Birmingham was recently described by the New York Times as the 19th most desirable place to visit in the Universe. Strange as this may sound to some, the city’s new ‘good food’ tag and with so many great restaurants in Birmingham, this may well not be so strange.
The city is reinventing itself, as Birmingham has done before, but this time there is great excitement in town, with regard to three Michelin starred restaurants, famous chefs and an increase in new swanky eateries.
In 2011, the BBC’s much respected ‘Olive Magazine’ for food, championed Birmingham as ‘Britain’s Food Capital’ highlighting chefs in the city such as Akar Islam, Andreas and Luke (Simpson’s), Richard Turner (Turners), Steve Love and Andy Waters (Edmund’s). This was also reported by the Guardian newspaper running the headline ‘Why Birmingham is the food capital of Britain’.
Fresh In The City
Marco Pierre White has crowned the new Cube development by taking up the 25th floor (an all-glass level) with stunning views across Britain’s second largest urban landscape. His steak house is receiving excellent reviews and the champaign bar is a welcome addition to the city and its skyline.
City planners have even built a futuristic new street based on a very old street map, it’s named ‘Spiceal Street’ and is of futuristic design. Spiceal Street runs through the heart of the Bullring, squeezed between Selfridges and St Martins church. There are several restaurants here, notably ‘Browns’ and the locally owned ‘Handmade Burger Company’ who do a great Balti Burger.
Also fresh in the city is cheeky TV chef ‘Jamie Oliver’ with a fine Italian restaurant soaking up trade in the Bullring.
Possibly one of the most celebrated local chefs is Glyn Purnell, Glyn has been serving delicious food in his ‘Purnells’ restaurant for some years now and his most recent addition is the highly acclaimed ‘Asquith’ on Newhall Street.
Brum is home to some fantastic food markets, and worth a visit are The Bull Ring Indoor Market. The indoor market sells a variety of produce and is famous for its Fish Section. It has 140 stalls and is accompanied mid week by an outdoor fruit market. There is a farmers market in Birmingham City Centre every first and third Wednesday of each month and a little further out in the village of Moseley, there is a superb farmers market which has won Best UK Urban Farmers Market 2009. There are also two fine food halls in the city centre located within Selfridges and Rackhams (House of Fraser).
In actual fact, this recent interest in Birmingham’s food pedigree is just another ‘feather in the city’s cap.
Birmingham has been the home for some internationally renowned food brands, such as the revolutionary Bird’s Custard who invented custard powder, HP Sauce and, Typhoo Tea and some famous breweries including Ansells, Davenport’s and Mitchells & Butlers. Sadly these are no longer produced in the city.
Ridgeways of the Bullring pioneered the pre-pack technique for tea and made brews for Queen Victoria. One of the lesser known food companies of Brum is The Montserrat Co. Ltd.of Edgbaston who imported limes and cocoa from the West Indies in the 19th century. Lime juice was produced in the city and then exported for use in the manufacture of citric acid, the company owners were instrumental in the anti-slavery movement.
One of the earliest vegetarian restaurants in the world opened in a purpose built building off New Street named ‘The Pitman Vegetarian Hotel’. The owners went on to open a long-running health food store, again this would have been pioneering at the time.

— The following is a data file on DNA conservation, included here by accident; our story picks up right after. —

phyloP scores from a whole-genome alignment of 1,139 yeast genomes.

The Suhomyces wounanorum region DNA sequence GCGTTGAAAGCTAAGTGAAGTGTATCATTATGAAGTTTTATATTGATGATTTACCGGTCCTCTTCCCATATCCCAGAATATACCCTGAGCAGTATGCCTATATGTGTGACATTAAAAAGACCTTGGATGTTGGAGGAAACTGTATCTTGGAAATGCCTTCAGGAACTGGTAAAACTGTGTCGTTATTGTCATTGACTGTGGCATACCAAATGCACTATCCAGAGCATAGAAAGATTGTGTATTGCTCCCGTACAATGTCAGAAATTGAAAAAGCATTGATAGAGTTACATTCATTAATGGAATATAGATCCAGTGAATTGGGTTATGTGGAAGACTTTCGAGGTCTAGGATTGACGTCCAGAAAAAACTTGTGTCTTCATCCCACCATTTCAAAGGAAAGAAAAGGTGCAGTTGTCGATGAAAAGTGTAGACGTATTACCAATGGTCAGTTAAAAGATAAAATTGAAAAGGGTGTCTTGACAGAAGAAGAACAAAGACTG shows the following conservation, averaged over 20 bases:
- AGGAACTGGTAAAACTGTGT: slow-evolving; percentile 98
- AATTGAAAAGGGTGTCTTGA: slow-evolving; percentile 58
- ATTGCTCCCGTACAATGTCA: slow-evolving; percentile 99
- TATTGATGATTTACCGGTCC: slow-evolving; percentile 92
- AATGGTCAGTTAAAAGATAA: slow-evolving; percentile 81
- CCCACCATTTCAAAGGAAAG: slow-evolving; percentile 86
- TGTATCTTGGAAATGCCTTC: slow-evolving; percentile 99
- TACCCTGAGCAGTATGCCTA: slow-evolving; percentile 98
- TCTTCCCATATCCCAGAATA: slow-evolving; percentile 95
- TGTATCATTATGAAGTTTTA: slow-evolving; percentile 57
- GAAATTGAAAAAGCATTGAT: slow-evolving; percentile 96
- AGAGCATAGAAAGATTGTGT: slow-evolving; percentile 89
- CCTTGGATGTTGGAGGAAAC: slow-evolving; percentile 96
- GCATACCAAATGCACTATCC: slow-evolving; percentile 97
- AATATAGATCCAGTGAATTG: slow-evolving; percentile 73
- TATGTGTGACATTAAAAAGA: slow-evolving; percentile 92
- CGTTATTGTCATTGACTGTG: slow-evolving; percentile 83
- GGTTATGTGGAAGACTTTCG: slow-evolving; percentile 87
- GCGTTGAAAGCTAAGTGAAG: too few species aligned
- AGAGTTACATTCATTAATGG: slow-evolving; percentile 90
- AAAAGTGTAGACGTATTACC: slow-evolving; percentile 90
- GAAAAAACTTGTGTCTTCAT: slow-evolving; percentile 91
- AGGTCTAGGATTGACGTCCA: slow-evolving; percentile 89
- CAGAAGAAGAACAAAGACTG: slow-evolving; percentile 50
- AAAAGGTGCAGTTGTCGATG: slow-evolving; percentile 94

Whisking It Up
Not all of Birmingham’s food heritage is assigned to the history books though. Cadbury’s chocolate is still manufactured at the huge Bournville factory and although owned by Schweppes the Bournville plant is still fully operational.
Local breweries and cider makers Aston Manor Brewery, ABC Brewery and Two Towers Brewery produce some fine liquid refreshments in the city with Two Towers opening their own ‘tap’ in the Brown Lion in the Jewellery Quarter.
Wing Yip has traded in the city’s Chinese Quarter for many years and still has its headquarters there. The Wing Yip warehouse and supermarket has been distributing Chinese food and ingredients across Britain for over 40 years and is the UK’s leading Chinese and Oriental supplier.
On the retailer tip, East End Foods has over 35 years’ experience as a leading supplier and innovator in the UK Indian food market, and with an annual turnover of over £100million their food brands are sold in over 80% of Asian independents stockists. East End Foods has recently located to a modern purpose built building on the site of the old HP Sauce factory and will eventually include a stylish tower. The company is one of the largest importers of Indian foods into the UK.
Perhaps the most notorious of local cuisines is the Indian ‘Balti’ dish which is now popular around Britain. The city is home to many Balti restaurants and most notably within what is known as the ‘Balti Triangle’.
The BBC has made the NEC its home for the fabulous BBC Good Food Show for many years and is Britain’s biggest and most extensive food event.
If you’re looking for a food weekend with some culinary delights then Brum surely is worth a visit. You could try the locally owned ‘Urban Pie’ for a quick snack in the Bullring, or sample the Italian delights of Pizza Di Piazza which has been Sicilian run since the mid 1990s.
The Royal Watan is worth visiting, you can nip into the Selly Park Tavern for a quick ale next door and then buy a take-in bottle of wine to ease down the Kashmiri cooked grub, for those with a penchant for fire, try the cheese, chili and garlic naan bread.
For South American style cuisine try locally owned Bodega on Bennets Hill and La Fibule’s Moroccan experience is intimate in Moseley. There does seem to be some great choice in the city but you do need to dig a little to find some of the best culinary gems.